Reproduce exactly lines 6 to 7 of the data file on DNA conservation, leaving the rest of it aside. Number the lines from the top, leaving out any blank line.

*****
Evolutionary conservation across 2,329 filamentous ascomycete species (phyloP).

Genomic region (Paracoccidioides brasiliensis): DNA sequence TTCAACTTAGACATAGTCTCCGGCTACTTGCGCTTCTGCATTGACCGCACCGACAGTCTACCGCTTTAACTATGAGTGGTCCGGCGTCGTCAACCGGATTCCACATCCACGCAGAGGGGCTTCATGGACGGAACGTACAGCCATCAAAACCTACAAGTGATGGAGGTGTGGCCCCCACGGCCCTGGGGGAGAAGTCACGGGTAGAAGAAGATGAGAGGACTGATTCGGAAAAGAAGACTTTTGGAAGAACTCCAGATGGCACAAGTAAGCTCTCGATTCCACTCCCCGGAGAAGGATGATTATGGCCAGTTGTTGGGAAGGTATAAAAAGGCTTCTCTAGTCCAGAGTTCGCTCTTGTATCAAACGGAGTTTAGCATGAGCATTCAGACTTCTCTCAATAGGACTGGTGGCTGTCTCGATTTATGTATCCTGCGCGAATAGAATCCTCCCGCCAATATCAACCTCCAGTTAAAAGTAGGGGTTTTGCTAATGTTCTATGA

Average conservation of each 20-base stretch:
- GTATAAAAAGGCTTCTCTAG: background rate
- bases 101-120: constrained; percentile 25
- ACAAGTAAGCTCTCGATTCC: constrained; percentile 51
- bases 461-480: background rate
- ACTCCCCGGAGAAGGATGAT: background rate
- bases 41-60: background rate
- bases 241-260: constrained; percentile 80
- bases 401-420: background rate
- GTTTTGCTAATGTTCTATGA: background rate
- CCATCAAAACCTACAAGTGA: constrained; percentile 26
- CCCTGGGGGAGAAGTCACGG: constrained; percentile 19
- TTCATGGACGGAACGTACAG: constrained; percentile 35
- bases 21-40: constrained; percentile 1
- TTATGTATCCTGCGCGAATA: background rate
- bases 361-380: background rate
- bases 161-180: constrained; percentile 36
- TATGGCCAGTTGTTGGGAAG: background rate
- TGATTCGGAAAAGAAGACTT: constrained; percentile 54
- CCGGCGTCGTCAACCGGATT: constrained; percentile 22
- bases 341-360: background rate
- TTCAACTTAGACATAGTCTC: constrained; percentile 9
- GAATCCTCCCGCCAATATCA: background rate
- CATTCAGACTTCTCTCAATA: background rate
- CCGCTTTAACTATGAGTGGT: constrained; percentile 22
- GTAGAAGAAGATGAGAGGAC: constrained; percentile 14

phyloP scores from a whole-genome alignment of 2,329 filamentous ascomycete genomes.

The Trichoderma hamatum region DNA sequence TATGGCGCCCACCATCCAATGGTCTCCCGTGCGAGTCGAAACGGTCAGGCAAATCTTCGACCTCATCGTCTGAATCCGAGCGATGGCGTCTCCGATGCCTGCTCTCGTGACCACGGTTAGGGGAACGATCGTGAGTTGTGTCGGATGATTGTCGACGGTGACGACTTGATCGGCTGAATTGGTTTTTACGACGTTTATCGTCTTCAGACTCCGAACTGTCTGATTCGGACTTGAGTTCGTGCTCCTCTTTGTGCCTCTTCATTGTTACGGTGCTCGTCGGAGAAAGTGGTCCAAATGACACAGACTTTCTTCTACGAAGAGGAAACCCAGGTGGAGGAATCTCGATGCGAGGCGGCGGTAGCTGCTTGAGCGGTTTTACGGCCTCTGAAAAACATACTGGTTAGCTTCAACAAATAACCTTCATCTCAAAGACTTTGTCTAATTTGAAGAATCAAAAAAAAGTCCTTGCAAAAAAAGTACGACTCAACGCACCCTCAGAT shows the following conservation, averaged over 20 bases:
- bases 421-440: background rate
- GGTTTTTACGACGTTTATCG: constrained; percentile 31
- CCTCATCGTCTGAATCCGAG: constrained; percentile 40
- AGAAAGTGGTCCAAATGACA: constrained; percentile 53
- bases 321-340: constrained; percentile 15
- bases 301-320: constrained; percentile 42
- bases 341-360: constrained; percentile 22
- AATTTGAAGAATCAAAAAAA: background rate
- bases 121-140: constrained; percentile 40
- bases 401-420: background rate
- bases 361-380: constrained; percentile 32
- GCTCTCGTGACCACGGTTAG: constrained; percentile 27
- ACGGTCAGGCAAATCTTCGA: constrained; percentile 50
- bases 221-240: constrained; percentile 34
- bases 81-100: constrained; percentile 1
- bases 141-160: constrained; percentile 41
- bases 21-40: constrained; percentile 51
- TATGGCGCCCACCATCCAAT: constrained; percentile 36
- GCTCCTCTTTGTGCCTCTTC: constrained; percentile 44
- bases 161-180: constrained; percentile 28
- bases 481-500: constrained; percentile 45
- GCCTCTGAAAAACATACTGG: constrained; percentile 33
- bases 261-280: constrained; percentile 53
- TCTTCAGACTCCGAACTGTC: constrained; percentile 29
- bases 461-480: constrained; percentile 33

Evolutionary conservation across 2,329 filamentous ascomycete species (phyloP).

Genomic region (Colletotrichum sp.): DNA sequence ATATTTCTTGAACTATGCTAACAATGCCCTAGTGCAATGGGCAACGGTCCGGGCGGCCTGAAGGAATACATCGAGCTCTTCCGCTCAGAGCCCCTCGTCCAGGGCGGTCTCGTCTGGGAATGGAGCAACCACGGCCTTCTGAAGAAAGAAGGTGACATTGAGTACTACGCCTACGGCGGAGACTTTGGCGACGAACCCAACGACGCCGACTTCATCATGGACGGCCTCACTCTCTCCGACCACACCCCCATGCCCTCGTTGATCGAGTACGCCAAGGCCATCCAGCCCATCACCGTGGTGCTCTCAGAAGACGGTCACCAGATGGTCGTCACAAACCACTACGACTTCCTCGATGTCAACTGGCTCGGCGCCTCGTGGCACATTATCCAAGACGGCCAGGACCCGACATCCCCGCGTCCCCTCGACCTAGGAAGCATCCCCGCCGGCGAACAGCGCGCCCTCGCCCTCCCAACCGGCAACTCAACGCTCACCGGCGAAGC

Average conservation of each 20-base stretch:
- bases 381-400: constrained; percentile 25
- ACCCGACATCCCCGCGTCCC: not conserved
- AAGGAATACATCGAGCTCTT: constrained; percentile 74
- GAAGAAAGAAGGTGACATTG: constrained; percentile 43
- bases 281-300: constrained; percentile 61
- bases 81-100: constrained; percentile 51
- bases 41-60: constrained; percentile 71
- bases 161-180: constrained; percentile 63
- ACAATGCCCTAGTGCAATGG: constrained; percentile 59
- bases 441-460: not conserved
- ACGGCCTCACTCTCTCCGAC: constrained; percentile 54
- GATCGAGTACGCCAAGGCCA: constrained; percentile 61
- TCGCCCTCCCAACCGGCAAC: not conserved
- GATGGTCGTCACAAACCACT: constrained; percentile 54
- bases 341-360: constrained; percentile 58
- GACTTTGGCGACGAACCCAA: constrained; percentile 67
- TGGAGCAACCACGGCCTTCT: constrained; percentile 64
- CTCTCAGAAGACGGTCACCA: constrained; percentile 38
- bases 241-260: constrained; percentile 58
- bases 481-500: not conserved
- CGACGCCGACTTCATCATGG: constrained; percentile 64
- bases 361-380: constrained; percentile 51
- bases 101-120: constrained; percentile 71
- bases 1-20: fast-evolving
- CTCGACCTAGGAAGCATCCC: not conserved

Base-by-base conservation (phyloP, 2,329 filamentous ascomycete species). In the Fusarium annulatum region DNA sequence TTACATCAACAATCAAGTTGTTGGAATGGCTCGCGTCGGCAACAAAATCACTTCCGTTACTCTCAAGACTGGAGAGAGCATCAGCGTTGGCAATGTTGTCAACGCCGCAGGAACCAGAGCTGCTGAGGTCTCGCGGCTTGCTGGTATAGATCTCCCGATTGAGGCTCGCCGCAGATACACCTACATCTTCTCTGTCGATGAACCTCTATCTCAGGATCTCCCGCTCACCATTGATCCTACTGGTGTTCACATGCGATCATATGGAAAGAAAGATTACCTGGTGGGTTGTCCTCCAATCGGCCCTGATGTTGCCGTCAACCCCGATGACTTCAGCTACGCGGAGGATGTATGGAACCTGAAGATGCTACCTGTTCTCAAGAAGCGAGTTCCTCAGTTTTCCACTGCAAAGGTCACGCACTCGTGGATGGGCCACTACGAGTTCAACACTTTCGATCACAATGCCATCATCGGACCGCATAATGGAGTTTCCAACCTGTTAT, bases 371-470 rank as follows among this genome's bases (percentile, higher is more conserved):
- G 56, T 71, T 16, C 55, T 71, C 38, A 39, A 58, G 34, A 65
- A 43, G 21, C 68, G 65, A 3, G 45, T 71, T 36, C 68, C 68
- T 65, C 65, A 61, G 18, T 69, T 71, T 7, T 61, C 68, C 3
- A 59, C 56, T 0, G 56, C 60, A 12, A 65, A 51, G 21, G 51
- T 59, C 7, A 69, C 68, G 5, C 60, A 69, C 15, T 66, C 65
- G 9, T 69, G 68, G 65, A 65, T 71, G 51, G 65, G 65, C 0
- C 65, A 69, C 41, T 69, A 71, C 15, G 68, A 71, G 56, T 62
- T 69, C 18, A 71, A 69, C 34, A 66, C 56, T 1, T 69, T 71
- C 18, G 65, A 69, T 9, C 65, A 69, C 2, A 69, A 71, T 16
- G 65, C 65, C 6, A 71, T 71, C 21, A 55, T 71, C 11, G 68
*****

- ACAAGTAAGCTCTCGATTCC: constrained; percentile 51
- bases 461-480: background rate